Blindside: EDR Evasion with Hardware Breakpoints

Blindside: EDR Evasion with Hardware Breakpoints

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Jan 2, 2023 11:20 PM
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Ilan Kalendarov


Utilizing hardware breakpoints to evade monitoring by Endpoint Detection and Response platforms and other monitoring/control systems is not a new idea. Many threat actors and researchers alike have discovered the ability to invoke breakpoints to inject commands to perform unexpected, unwanted, or malicious operations. Proof of Concept (PoC) techniques using Event Tracking for Windows (ETW) and the Windows Anti-Malware Scanning Interface (AMSI) have been available for some time. These include in-depth work such as that created by @rad9800 TamperingSyscalls and In-Process Patchless AMSI Bypass created by EthicalChaos – but in both cases the attack is performed by hooking a specific function in the current process memory to manipulate it for an unintended purpose.

The Cymulate Offensive Research Group, and one of its lead researchers, Ilan Kalendarov, were able to extend the methodology into a new technique named “Blindside” to allow for the method to work on a broader scale. Instead of hooking a specific function, the Blindside technique instead loads a non-monitored and unhooked DLL and leverages debug techniques that could allow for running arbitrary code. This permits more flexibility in what code can be executed outside the watchful eye of many commercial EDR and XDR platforms.

An Overview of Hardware Breakpoints and Debug Registers

As the technique in question is tightly tied to the use of hardware breakpoints, it would be useful to review this component of the OS/CPU and what it does.

Hardware breakpoints are available on both x86 and x64 processors. They contain eight debug registers, DR0 – DR7. These registers are 32- and 64- bits long on x86 and x64, respectively. The debug registers control and allows monitoring of the processor’s debugging operations.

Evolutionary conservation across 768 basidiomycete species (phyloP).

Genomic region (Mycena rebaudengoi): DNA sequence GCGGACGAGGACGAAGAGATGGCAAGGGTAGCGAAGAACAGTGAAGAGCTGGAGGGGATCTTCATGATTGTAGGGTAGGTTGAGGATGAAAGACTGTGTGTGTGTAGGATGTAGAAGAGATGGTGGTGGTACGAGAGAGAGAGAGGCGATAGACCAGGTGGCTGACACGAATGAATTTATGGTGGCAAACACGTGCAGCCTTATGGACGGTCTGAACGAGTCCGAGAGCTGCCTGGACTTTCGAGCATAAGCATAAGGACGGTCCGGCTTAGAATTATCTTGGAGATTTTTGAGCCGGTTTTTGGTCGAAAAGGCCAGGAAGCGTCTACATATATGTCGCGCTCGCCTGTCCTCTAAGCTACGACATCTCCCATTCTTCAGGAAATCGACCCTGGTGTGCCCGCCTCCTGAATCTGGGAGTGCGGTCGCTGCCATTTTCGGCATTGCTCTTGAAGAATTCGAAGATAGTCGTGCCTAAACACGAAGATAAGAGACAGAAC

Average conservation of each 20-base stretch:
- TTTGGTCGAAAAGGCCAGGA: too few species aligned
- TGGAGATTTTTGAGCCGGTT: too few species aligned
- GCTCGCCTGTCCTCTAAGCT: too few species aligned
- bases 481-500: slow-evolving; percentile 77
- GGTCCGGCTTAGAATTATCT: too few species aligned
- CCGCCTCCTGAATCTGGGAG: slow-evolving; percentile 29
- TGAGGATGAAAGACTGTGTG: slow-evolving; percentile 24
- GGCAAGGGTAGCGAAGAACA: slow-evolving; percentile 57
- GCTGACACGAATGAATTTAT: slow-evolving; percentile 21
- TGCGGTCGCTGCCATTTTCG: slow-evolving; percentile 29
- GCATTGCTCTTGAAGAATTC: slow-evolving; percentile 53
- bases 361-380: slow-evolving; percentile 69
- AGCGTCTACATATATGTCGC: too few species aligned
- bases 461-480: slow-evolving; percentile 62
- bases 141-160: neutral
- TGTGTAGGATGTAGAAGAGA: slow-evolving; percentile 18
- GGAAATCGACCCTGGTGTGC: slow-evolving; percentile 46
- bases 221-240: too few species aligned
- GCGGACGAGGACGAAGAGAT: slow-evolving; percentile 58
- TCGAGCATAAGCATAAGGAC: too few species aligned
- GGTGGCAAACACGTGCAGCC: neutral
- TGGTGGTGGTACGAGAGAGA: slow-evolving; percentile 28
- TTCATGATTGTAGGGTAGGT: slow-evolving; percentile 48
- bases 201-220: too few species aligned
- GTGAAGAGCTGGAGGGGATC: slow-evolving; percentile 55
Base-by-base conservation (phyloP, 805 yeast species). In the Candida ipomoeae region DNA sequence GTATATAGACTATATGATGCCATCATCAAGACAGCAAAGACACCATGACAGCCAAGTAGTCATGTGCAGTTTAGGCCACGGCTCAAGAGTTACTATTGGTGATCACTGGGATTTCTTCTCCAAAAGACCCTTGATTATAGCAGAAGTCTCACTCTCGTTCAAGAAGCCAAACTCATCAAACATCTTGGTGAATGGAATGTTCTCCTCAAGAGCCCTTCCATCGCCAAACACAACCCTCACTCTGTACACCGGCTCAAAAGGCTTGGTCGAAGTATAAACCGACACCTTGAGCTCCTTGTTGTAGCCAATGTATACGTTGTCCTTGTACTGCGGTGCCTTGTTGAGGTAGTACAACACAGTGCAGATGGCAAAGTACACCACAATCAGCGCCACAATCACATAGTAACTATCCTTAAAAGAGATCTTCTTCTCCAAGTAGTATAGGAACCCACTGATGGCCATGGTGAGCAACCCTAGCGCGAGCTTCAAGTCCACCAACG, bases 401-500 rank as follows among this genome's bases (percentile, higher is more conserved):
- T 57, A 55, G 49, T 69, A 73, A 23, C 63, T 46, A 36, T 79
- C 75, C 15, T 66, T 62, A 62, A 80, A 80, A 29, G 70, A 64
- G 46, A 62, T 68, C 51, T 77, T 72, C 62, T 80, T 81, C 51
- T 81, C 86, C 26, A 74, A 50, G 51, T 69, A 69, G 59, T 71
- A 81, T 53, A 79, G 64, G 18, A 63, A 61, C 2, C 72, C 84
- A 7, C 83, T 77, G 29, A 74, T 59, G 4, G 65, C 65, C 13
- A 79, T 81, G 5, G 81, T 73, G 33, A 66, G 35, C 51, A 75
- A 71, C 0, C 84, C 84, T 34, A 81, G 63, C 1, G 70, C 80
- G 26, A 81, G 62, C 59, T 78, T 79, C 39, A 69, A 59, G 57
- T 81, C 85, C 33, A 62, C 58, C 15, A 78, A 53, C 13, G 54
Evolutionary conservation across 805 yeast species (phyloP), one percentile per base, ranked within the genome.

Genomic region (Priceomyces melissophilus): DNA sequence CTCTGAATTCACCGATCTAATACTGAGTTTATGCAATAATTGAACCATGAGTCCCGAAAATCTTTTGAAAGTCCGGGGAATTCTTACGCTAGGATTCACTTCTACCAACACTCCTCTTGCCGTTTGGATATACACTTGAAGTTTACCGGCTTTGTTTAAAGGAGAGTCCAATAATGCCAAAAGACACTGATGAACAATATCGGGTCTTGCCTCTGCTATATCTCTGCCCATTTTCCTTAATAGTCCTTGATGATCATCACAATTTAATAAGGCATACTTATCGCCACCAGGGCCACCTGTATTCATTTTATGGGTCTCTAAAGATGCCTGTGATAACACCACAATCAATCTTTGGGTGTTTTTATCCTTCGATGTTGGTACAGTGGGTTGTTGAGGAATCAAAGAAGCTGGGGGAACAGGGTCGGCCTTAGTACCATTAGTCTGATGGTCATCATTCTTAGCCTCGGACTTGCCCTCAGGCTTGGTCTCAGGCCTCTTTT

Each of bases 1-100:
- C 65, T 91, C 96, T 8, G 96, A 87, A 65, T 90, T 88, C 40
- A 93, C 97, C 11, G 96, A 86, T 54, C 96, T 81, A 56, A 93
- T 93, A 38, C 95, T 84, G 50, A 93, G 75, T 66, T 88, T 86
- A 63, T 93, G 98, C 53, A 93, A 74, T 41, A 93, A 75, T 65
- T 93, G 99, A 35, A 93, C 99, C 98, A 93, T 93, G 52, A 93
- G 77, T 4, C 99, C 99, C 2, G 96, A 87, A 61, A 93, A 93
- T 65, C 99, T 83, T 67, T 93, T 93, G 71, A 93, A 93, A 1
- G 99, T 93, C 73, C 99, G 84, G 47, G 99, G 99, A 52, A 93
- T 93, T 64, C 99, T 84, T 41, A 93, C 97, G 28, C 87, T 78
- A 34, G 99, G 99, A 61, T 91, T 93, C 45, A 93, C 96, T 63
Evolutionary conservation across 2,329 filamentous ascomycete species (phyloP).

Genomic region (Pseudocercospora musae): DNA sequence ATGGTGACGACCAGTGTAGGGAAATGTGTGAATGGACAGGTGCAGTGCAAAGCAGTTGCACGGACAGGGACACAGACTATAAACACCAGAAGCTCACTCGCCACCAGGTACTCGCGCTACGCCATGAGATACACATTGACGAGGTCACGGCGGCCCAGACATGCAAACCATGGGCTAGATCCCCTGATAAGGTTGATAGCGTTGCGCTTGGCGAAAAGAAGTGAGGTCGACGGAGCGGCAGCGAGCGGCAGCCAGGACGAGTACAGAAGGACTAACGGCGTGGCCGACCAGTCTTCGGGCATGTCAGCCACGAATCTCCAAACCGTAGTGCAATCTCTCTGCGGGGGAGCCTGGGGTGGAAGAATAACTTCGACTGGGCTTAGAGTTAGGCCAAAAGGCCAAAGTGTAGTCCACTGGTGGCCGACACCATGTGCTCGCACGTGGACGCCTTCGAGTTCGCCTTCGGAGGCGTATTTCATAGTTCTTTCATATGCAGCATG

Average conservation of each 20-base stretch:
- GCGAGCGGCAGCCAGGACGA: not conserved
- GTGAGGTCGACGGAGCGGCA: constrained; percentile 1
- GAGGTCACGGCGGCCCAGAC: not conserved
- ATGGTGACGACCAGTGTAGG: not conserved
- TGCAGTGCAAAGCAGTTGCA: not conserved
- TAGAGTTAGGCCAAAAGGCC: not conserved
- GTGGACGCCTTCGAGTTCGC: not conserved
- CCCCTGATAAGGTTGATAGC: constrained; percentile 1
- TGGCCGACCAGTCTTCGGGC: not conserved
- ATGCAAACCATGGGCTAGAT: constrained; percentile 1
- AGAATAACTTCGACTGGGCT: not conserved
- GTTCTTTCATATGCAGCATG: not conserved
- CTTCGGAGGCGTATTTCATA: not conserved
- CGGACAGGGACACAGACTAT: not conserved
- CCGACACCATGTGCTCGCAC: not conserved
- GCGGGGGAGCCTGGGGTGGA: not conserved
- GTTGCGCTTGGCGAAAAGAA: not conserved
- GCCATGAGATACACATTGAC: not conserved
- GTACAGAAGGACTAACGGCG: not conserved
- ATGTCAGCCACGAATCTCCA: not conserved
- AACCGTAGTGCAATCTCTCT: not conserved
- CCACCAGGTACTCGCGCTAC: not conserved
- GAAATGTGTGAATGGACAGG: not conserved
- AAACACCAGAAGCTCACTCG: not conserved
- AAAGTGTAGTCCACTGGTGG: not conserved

Unlike the software breakpoints Windows programmers and administrators may be more aware of; hardware breakpoints can be used to set “memory breakpoints” or a breakpoint that is fired when any instruction attempts to read, write, or execute a specific memory address (depending on breakpoint configuration). Hardware breakpoints have some limitations, the main limit being restrictions on the number of hardware breakpoints you may have active at any given time.

The primary function of these debug registers is to set up and monitor up to 4 numbered 0 through 3. For each breakpoint, the following information can be specified:

  • The linear address where the breakpoint is to occur.
  • The length of the breakpoint location (1, 2, or 4 bytes).
  • The operation will be performed at the address for a debug exception to be generated.
  • Whether the breakpoint is enabled.
  • Whether the breakpoint condition was present when the debug exception was generated.


DR0 through DR3 holds the linear address of a breakpoint. They are referenced as “Debug Address Registers”. A breakpoint will be triggered when an address inside one of these registers matches the instruction.


These debug registers are referred to as “Reserved Debug Registers.” These are not used in the technique.


The debug status register (DR6) reports debug conditions sampled when the last debug exception was generated. Updates to this register only occur when an exception is generated.


DR7 is referred to as the “Debug Control Register”. For the Blindside technique, DR7 is the most critical register as it controls each breakpoint and sets breakpoint conditions.

Debug Exceptions

When it comes to exceptions in hardware breakpoints, there are two consequences here: a debug exception (#DB) and a breakpoint exception (#BP). For the purposes of the Blindside technique, the debug exception (#DB) is most important. When a breakpoint is triggered, the execution will be redirected to a handler – which is usually a debugger program or part of a more extensive software system. It is important to note that exceptions in the Blindside technique will only be triggered if they are a single-step exception.

Technique Setup Part 1: The Breakpoint Handler

Preparing to utilize the technique, the first requirement is that a Breakpoint Handler is established. Here is an example of a handler in C++: